Details of Thesis

Title Are Graduate Nurses Satisfied with Graduate Nurse Programs?
Author Reeves, Julie
Institution Australian Catholic University
Date 2007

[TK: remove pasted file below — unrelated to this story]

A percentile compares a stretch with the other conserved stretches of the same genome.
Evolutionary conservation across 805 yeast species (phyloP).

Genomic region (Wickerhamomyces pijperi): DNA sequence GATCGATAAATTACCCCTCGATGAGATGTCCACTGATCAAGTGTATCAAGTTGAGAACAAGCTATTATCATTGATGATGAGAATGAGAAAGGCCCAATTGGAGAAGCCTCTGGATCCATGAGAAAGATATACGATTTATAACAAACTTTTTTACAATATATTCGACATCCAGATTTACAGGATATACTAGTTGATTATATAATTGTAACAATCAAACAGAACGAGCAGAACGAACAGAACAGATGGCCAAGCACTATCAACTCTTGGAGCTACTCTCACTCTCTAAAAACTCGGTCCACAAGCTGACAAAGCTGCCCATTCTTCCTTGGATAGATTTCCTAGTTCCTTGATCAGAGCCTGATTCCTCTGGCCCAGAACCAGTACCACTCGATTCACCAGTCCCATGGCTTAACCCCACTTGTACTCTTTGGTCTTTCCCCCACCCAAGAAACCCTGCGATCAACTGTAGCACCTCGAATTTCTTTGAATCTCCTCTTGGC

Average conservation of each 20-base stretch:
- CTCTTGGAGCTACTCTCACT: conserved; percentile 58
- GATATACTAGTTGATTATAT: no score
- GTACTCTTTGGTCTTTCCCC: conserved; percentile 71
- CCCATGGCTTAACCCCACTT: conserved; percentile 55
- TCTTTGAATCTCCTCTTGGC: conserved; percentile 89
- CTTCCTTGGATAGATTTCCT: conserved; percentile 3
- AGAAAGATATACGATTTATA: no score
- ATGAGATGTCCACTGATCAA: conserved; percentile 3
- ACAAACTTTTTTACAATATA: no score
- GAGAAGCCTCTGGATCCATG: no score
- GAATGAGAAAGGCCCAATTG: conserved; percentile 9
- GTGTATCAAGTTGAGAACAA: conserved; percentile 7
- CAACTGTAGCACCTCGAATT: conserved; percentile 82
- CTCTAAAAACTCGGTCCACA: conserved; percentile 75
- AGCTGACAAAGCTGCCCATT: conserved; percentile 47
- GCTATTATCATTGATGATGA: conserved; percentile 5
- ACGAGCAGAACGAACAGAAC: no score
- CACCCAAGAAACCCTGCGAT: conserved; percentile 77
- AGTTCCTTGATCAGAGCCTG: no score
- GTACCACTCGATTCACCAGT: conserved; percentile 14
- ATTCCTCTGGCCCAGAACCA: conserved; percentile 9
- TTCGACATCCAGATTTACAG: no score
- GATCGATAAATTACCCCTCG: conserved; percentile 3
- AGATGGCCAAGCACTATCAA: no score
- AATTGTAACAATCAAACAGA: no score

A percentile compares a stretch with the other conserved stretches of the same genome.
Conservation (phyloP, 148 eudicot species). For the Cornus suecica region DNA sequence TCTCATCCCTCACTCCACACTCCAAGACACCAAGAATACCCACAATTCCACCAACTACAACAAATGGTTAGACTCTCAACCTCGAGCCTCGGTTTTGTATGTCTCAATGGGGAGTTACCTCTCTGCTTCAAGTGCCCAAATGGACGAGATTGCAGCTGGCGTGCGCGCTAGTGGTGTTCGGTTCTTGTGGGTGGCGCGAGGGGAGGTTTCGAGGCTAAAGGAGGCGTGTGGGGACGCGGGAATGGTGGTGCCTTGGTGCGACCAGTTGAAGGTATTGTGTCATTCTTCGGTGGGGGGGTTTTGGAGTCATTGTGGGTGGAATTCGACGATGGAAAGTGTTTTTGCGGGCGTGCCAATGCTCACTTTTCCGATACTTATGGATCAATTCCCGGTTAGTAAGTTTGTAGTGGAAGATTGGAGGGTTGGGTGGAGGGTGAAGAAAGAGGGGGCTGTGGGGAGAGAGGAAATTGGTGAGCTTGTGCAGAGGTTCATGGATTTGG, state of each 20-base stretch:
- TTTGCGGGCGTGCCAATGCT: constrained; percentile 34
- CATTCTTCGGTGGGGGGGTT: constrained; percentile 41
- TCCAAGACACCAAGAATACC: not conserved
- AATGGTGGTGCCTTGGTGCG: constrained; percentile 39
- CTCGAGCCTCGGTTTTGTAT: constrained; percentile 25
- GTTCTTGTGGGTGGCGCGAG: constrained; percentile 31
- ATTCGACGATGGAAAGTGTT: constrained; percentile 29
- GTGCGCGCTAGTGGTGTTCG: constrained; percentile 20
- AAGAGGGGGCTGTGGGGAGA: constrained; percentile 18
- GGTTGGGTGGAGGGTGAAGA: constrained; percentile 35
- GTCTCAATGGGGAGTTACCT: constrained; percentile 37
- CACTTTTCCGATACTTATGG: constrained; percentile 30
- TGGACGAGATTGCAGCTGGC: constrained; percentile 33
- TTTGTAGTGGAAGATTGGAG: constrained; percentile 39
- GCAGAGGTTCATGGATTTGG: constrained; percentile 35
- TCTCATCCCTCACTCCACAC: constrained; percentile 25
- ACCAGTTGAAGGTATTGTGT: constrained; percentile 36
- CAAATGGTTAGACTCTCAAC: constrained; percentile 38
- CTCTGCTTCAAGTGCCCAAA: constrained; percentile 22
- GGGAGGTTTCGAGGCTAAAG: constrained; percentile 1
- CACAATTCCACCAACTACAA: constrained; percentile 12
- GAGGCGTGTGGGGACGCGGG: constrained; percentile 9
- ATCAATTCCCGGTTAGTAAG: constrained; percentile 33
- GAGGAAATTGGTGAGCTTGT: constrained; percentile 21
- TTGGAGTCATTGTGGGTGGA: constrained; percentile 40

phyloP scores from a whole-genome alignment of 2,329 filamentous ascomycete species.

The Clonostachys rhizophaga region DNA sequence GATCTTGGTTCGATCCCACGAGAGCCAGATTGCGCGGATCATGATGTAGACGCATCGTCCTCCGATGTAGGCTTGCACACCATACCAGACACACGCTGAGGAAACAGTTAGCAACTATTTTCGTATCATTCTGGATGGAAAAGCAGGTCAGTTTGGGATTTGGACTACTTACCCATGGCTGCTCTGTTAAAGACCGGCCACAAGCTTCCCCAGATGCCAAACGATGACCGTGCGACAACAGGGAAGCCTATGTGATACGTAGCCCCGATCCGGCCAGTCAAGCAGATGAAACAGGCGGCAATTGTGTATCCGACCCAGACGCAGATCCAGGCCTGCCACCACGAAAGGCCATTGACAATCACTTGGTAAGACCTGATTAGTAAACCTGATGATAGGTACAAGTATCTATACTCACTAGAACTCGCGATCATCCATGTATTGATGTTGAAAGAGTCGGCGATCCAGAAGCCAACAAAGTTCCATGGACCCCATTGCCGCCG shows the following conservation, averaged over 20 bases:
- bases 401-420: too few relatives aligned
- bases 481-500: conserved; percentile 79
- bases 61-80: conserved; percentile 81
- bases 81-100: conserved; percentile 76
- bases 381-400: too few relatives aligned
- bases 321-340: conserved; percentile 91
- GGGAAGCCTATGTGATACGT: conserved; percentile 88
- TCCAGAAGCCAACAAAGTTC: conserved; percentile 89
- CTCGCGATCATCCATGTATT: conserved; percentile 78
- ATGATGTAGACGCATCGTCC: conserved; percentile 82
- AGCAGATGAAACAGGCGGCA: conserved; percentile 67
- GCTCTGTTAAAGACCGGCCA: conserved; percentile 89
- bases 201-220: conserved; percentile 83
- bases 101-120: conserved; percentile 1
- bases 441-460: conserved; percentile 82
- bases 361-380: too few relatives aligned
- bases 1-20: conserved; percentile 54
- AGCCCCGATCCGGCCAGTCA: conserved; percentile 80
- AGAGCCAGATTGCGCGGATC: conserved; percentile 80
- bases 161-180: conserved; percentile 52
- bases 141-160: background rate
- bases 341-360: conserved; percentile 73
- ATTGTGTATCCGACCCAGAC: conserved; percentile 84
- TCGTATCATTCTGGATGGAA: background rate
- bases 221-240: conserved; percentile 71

Abstract The transition from student nurse to Registered Nurse Grade 1 is a difficult journey for many graduates. New graduates experience issues related to reality shock, socialisation, confidence and the theory practice gap. It is well recognised that graduates require extensive support and development throughout this very difficult time. In Victoria graduate nurse programs are a recognised vessel to deliver this support. Quality graduate programs which meet the satisfaction of graduate nurses are required to provide effective support. The implications of minimal support are enormous and can lead to graduates leaving the profession. There is much in the literature suggesting the importance of each of the varied components of graduate programs however there is minimal comparisons made between various programs. As a result it was difficult to measure the qualities of programs. The purpose of this study was to explore and compare various graduate nurse programs and identify whether the programs were satisfying the needs of graduate nurses. An exploratory descriptive design was utilised and a written questionnaire was employed to gain data. The findings of this research indicated that the delivery of graduate nurse programs within this study were not consistent in content and quality. Overall graduates were satisfied with their graduate nurse program although they identified there were areas which required improvement. This project has suggested that the analysis of graduate nurse satisfaction is vital in identifying quality programs that retain graduates. It is essential that ongoing evaluation of programs are completed by graduate nurses to ensure they are satisfying their needs and thus retaining them within the nursing profession.
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